That tires were blistering during Friday's practice brought in another threat of danger.
"I am nervous now that you tell me that," Carl Edwards said.
Saying you're nervous in today's world is foreign to many who believe they can step from their street car to a race car without feeling endangered. Biffle was villainized on Twitter and email for saying he had safety concerns when cars reached 218 mph going into Turn 1.
"Biffle is a wuss," one of you wrote in the comments section of a Thursday ESPN.com story on the high speeds.
"If you don't like going fast, Biff, maybe somewhere you took the wrong career path," wrote another.
But Biffle was right when he said, "We have to walk that fine line of not killing people and creating excitement." What would those who criticized him Thursday say if somebody was seriously hurt Sunday because of the havoc higher speeds created?
"Everything is perfectly safe and fun unless something goes wrong," four-time champion Jeff Gordon reminded. "But at these speeds, if it happens at the wrong place, there's some unknowns that are out there that are going to certainly "
In the same breath, Gordon added, "It's pretty cool that we're going that fast."
Speed, as we've had ingrained in us through government ads, kills. It also thrills.
There is truth that some fans miss the threat of danger for the sake of entertainment. It's also easy for them to say. They don't put their lives on the line.
"I talk to Michael Waltrip all the time," Hamlin said. "He said you don't understand how those concrete walls hurt so very much."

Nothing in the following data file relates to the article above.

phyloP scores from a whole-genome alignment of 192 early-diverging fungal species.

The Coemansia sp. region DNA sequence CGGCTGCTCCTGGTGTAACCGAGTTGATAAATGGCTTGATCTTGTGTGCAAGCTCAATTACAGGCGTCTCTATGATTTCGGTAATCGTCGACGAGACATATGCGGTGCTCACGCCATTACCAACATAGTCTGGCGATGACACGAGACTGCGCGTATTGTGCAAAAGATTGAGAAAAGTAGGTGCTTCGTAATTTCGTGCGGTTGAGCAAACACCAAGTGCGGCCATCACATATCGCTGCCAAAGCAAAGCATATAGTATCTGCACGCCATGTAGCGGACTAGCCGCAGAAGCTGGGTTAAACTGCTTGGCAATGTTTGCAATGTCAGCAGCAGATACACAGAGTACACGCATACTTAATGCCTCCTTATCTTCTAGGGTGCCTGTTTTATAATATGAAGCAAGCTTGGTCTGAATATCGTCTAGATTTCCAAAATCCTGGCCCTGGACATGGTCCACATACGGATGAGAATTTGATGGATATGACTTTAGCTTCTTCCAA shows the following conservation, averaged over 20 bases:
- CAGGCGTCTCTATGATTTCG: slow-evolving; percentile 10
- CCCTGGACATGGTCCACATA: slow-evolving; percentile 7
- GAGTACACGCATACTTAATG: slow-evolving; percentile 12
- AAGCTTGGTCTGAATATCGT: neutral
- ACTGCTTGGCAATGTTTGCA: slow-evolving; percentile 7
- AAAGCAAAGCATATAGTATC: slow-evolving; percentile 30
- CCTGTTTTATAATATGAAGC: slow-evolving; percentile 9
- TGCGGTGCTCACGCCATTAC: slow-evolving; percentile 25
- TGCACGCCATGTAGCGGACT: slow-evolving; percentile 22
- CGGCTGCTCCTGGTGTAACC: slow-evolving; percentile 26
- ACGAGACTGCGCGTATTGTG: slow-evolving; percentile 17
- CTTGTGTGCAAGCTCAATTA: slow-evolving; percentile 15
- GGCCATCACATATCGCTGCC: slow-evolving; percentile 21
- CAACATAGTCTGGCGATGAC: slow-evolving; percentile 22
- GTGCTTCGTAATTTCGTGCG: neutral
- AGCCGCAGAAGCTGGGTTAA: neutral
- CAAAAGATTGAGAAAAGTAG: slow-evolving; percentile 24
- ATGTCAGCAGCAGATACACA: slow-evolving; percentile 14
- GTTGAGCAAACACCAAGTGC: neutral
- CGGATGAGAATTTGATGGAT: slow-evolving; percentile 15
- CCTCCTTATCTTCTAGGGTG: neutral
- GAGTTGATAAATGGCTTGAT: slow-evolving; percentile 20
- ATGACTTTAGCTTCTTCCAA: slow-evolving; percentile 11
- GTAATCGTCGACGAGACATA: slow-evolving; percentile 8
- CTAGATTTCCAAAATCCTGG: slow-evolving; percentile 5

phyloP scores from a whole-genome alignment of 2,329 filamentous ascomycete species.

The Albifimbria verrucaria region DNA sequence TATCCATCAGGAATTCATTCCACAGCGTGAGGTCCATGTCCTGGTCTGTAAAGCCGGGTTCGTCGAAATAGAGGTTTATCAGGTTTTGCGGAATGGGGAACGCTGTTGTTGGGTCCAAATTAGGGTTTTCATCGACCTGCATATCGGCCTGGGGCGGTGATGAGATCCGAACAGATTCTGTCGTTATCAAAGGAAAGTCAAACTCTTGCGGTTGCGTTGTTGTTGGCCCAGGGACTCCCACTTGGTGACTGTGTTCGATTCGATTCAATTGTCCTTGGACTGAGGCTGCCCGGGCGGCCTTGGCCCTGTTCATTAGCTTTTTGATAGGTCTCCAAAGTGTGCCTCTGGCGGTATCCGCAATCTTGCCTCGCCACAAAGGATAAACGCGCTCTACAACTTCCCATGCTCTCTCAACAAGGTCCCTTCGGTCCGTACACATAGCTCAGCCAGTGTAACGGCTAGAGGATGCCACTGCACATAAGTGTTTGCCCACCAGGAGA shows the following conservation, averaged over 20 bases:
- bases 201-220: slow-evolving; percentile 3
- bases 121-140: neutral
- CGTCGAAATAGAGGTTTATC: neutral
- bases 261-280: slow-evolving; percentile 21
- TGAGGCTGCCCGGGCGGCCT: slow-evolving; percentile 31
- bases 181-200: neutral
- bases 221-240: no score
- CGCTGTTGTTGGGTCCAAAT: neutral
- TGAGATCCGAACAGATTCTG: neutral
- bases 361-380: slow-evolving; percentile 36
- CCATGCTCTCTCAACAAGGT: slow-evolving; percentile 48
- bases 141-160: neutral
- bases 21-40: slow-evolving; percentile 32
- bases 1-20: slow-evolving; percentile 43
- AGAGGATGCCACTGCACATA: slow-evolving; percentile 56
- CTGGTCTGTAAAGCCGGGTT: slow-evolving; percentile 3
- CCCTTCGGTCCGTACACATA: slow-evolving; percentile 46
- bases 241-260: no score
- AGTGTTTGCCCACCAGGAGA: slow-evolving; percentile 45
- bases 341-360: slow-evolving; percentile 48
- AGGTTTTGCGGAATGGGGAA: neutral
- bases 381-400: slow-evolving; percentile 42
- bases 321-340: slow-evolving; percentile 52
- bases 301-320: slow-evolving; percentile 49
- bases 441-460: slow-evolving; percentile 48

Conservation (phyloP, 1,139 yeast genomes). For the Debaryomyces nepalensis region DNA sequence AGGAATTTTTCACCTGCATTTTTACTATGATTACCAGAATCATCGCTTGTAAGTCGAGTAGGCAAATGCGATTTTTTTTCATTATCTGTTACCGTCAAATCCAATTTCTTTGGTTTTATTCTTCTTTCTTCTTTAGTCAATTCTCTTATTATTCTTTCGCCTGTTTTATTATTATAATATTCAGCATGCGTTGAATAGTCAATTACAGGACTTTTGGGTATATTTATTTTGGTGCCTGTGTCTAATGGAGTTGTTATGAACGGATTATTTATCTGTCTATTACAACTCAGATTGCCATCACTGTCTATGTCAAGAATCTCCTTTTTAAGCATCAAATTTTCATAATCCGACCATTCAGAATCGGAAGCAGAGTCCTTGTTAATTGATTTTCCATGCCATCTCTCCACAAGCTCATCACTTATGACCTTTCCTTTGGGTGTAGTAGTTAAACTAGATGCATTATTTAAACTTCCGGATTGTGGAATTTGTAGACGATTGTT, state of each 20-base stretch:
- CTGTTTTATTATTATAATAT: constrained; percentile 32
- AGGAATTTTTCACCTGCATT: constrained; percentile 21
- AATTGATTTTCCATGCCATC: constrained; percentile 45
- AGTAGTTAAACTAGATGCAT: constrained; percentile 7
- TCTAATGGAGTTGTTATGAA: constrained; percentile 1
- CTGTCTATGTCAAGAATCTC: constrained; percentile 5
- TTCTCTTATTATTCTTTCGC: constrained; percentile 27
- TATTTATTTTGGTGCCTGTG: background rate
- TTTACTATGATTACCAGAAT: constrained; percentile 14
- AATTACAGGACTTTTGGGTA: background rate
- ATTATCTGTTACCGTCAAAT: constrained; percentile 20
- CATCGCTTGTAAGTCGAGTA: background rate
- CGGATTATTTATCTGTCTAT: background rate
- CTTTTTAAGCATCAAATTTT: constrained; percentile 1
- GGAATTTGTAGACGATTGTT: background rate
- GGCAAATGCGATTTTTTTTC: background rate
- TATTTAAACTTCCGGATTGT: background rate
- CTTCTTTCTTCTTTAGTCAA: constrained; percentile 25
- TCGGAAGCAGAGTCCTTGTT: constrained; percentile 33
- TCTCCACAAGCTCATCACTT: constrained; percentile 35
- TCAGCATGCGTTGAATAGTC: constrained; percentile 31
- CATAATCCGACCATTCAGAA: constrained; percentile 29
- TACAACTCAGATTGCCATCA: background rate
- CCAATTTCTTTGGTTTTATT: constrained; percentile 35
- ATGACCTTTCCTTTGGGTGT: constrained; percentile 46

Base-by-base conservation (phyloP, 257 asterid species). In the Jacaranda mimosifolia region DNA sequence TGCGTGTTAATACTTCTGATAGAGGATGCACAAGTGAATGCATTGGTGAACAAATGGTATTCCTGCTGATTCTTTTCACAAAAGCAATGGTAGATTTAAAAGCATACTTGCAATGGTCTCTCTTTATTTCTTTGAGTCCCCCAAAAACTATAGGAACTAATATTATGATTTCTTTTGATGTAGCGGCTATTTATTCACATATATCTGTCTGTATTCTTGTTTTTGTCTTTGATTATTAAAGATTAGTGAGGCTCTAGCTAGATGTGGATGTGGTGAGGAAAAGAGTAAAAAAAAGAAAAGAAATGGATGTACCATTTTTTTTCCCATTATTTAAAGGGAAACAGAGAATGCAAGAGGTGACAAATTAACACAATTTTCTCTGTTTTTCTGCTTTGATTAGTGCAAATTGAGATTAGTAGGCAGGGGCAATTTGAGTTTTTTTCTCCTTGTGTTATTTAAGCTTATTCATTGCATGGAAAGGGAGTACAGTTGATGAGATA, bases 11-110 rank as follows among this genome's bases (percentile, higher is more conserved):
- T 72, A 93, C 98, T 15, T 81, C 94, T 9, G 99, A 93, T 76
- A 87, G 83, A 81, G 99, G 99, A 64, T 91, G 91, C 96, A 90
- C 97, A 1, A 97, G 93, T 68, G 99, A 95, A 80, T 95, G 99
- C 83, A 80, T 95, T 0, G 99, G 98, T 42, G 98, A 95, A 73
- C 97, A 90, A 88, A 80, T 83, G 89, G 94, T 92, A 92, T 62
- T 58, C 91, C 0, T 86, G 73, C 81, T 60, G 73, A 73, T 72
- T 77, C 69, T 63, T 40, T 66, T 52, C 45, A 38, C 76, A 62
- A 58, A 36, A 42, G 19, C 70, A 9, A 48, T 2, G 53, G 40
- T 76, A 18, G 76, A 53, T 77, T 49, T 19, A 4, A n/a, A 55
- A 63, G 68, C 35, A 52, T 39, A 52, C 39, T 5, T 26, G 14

Fortunately for the sport, the SAFER barriers, head and neck restraints, and safer chassis introduced with the Car of Tomorrow in 2007 have almost made us forget death was once a big part of the sport. A driver hasn't been killed in NASCAR's three national touring series since Earnhardt.
No one is suggesting that will change Sunday. But as several drivers have suggested, because of the speed, you just don't know.
Speed used to be what the sport was all about. Not that it isn't today. Speed still wins races and championships.
But when Richard Petty first came to Michigan, the pole speed was 160.135 mph. In his last Michigan race, in 1992, the pole speed was 178.196, 18 mph faster.
Teams gained speed in leaps and bounds back in the day.
Now it comes in fractions of a second.
Until we got to Michigan, where the resurfacing and softer tire used the first two days of practice and in qualifying helped Ambrose beat Ryan Newman's 2005 pole record (194.323 mph) by 9 mph.
Thus there's a buzz like we haven't seen at a non-plate track since Atlanta was repaved in 1987 and Geoff Bodine flirted with 200 mph with a qualifying lap of 197.478.
Even Petty, who has done everything there possibly is to do in NASCAR, was impressed.
"When they redid the track and came up here testing and said they were running over 200 mph, it was blowing my mind," NASCAR's all-time race winner said. "That is like IndyCar speeds and stuff. Being able to accomplish that -- to run 203 mph is more exciting to me than sitting on the pole."
Despite NASCAR's effort to make things safer with more durable tires, the speeds in the race will flirt with 200 mph.
"It's not going to change that much," said Harvick, who qualified second at 202.037 mph.
There might be even more intrigue. The harder left-side tires being brought in for Sunday will make for less grip and worse handling.
"The more grip you take away they can get real snappy and edgy," said Rodney Childers, the crew chief for Mark Martin. "When you get racing somebody, that can be a pretty big problem.
"That's one thing we said last night, there's probably going to be a lot of wrecks."
Yes, the buzz is still here. It's tempered from what it was Thursday, but it's here.
That's good for the sport. That's good for those who miss the danger aspect high speeds and unknowns bring.
"You take [safety] for granted at times," Hamlin said. "But when you run these speeds, it's kind of a wake-up call of what can happen and what's the possibility of it happening."